d) Containers and Formats
I find that H.264/MPEG-4 and WMV files work well on YouTube, though a wide range of other formats are possible. I think the H.264/MPEG-4 combination provides slightly better quality and MPEG-4 is the preferred format of other video uploading sites like Vimeo, though if you also want to create a copy of your video to play on things like Windows Media Player, the WMV file will give you greater flexibility (MP4 files are playable on Windows Media Player in Windows 7; however, they do not always play smoothly).
Usually I export at least two versions of every video: an MP4 file for uploading the video to YouTube and a WMV file for showing the video on computers at work (I sometimes also create mp2 files for making DVDs and an uncompressed avi file to serve as a master copy of any future use).
The MP4 Option (H.264 & MPEG-4)
Format: H.264 (select this option first)
- In CS3 and CS4 for 1280×720 output: You can start with HDTV 720p (then you need to change a lot of the values)
- In CS3 and CS4 for 1920×1080 output: You can start with with one of the the 1440 x by 1080i presets (then you need to change most of the values)
- In C6S: Scroll down and find the appropriate YouTube video setting in terms of resolution (1920×1080 or 1280×720 and select the frame rate of your project setting (e.g., 25 fps for PAL or 29.97 fps for NTSC). the default settings should work fine, though you may want to do some fine tuning.
TV standard: This should match the system used in your original video and in your Premiere Pro project settings (PAL or NTSC)
Frame dimensions: 1280×720 (if you are working with 1440×1080 video). If you are working with 1920×1080, you can keep these dimensions for your output or downscale to 1280×720.
Frame rate (fps): 25 for PAL or 29.97 for NTSC
Field Order: None (Progressive) (i.e., deinterlaced). If you are using CS3, you also need to select the deinterlace function under the output screen. You can access that at top left corner of the Media Encoder window as shown in the following picture. In CS4 and CS6, this deinterlacing is done automatically (interlaced video is meant to played on televisions screens).
Pixel aspect ratio: Square pixels
Profile: I have normally used standard. However, I also upload videos to Vimeo and Vimeo now requires the profile to be set to High, so I will use this setting in Future
Level: Again, I used to use 3.2 for 1280×720 video and 4.1 for 1920×1080 video, but now Vimeo is looking for at least 4.0 for 1280×720 video and 5.0 for 1920×1080 video, so I will be increasing the level to 4.1 or 4.2 (1280×720) for videos to also be Uploaded to Vimeo.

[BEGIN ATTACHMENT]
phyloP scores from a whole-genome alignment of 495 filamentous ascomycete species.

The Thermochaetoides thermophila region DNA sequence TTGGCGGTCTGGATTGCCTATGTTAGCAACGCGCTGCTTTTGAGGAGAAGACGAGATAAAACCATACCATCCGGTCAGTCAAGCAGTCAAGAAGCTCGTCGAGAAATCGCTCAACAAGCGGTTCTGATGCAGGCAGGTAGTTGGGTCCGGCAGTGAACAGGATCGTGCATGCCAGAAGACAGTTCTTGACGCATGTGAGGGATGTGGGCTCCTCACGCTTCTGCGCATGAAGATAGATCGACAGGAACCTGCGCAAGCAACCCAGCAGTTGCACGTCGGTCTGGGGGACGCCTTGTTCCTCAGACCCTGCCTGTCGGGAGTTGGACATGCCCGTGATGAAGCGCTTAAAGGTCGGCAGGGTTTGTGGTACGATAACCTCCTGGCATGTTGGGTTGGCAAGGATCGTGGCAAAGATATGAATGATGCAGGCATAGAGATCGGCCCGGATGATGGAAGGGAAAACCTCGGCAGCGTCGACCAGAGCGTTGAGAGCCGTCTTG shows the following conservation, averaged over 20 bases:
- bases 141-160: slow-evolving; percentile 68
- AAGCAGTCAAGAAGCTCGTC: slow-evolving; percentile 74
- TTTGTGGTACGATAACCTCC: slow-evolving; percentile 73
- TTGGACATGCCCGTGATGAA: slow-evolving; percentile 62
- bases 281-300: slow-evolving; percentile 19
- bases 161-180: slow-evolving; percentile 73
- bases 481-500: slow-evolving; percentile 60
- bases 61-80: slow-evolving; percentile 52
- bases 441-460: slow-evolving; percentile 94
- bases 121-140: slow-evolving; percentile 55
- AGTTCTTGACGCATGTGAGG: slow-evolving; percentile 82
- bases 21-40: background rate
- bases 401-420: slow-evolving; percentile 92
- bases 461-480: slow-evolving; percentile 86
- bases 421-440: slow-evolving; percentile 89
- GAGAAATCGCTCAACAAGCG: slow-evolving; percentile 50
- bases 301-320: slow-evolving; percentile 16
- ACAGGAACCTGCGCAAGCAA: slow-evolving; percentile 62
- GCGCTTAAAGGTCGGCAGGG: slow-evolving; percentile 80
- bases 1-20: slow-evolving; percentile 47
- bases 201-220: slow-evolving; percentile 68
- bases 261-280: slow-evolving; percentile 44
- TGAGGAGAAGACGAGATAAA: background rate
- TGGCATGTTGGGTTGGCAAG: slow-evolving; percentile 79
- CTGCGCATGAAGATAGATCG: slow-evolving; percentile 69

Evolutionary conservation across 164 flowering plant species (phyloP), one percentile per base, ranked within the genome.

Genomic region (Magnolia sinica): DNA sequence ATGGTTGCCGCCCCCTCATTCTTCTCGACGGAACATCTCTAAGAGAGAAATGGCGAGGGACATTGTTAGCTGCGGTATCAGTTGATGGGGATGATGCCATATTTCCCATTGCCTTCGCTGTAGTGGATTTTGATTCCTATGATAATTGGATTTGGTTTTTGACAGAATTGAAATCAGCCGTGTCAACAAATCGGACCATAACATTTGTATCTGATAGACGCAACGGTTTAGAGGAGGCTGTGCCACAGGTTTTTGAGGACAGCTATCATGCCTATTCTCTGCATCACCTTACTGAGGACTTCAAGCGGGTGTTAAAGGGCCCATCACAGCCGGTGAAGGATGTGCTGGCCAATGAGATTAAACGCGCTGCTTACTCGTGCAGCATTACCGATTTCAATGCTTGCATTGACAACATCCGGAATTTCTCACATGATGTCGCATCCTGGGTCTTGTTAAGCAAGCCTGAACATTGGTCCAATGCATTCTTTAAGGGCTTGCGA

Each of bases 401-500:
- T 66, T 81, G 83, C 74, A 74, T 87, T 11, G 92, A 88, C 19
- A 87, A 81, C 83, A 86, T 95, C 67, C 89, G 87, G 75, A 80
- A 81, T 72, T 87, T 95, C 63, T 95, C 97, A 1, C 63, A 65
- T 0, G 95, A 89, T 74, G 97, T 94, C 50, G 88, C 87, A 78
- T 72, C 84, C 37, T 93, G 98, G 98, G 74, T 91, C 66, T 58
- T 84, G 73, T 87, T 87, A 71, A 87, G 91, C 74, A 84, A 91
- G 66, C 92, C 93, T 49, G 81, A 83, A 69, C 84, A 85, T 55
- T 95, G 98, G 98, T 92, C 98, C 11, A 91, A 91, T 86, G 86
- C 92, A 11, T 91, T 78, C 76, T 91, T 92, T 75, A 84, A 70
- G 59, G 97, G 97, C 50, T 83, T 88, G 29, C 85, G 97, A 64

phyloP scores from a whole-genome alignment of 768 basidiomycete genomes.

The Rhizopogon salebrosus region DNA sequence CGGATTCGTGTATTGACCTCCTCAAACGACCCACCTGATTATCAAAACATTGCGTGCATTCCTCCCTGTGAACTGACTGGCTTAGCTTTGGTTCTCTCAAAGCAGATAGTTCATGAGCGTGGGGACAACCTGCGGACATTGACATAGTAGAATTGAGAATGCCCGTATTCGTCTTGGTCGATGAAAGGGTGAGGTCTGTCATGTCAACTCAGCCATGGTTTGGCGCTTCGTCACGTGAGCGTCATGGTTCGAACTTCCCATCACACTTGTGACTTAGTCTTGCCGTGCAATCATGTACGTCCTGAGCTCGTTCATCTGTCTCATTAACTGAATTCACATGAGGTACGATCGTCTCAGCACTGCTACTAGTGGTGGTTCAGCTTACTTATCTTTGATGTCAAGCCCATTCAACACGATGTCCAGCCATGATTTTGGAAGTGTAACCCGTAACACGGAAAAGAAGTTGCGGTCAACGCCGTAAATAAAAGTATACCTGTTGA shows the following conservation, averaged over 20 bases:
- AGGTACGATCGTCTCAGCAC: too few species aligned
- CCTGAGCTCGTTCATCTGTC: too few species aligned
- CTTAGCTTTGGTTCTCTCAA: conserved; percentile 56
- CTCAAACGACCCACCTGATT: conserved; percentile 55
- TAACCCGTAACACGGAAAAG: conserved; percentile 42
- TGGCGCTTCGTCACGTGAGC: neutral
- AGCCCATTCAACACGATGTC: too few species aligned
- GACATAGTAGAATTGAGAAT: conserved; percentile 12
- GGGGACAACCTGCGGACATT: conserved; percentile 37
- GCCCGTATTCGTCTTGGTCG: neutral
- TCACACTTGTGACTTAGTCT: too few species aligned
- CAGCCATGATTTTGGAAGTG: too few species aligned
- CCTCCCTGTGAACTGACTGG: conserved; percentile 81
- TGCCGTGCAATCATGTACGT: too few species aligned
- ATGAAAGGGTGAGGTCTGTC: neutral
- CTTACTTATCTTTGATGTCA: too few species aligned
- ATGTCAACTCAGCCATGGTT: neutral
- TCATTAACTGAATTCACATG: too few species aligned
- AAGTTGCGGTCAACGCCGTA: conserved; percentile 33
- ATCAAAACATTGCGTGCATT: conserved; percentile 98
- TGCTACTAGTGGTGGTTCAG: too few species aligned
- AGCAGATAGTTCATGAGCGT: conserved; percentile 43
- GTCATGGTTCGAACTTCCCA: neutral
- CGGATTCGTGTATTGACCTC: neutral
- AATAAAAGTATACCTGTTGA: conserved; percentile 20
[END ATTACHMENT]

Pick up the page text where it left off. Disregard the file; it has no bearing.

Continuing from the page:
YouTube and Vimeo are now requesting that videos be exported with a constant bitrate, though you can also try a Variable Bitrate (2 passes) and see if there is an improvement in quality. A good standard for 1280×720 video would be 5 Mbps which is the default setting in CS6 for YouTube video For 1920×1080 video, you can increase that to 8 Mbps). Update Feb. 2013: Vimeo is now recommending a CBR of 5,000 to 10,0000 for 1280×720 video and 10,000 to 20,000 for 1920×1080 video. I wouldn’t recommend going higher than 10,000 for Youtube video
For VBR, (variable bitrate), select the ’2 pass’ setting and work with the following:
Target bitrate (Mbps) = 5 (higher bitrates may get you better quality, but they might also lead to problems when your video is being encoded by YouTube or being played back on media players. Update (Feb. 2012): YouTube now recommends a video bitrate of 5 for 1280×720 video and 8 for 1920×1280 video.
Maxiumum bitrate = 7.5 (or 8.0) for 1280×720 video. I wouldn’t go higher than 10 (which appears to be the maximum bitrate on YouTube.
Frequency: YouTube and Vimeo now prefres 48 khz (though 44.1 khz also works fine)
Audio quality: high
Bitrate (kbps)= I usually use 320
Update (Feb. 2012). For HD video, YouTube now recommends a bitrate of 384 kbps (which isn’t even an option in Premiere Pro CS3 or CS4).
Multiplexing = MP4
Stream compatibility: Standard
The exported file will be an MP4 file and be around 30 – 40 MB per minute (1280 x 720) or 40-50 MB per minute (1980 x 1020). Not all media players (and not all versions of media players) will play MP4 video, however. If your media player can’t read the file and you want to view the video before uploading it, you can download and install the very effective freeware programme VLC Media Player (www.videolan.org/vlc/).
The WMV Option
If you are using PAL settings, you can also create a HD WMV video for YouTube very easily. Just select ‘Format: Windows Media’ and “Preset HDV 720p 25 High Quality” . The video quality will be almost as good as the MP4 file and can play more easily on different versions of Windows Media Player. You don’t need to change any values (but if you are using CS3, make sure the deinterlace option is checked–under ‘source’ in the top left corner of the screen). If you are working with NTSC you can try selecting the above settings and changing the frame rate to 29.97. I haven’t tried this option yet, but it should be OK.
If you have any more information about exporting for YouTube, please let me know. This page is intended for newbies. If there is anything that isn’t clear, let me know so I can improve the page.
My Other Articles on Video Editing
- Exporting HD Video for YouTube: Premiere Pro CS3 & CS4
- Choosing Premiere Pro Project Settings for HD Video: Very important, as it is difficult to change project settings once you begin
- Changing Project & Sequence Settings: Premiere Pro CS3 and CS4: Premiere Pro CS3 & CS4
- Premiere Pro CS4: Maximum Render Quality: For better image quality, especially with video of fast-moving objects
- Exporting Video for YouTube: Pixel Aspect Ratio Basics: How to get a pixel aspect ratio of 1:1
- Troubleshoot Export Failures: What to do when you see the error message: Application Failed to Return a Video Frame
- Exporting Video for Nico Nico Douga: Recommended settings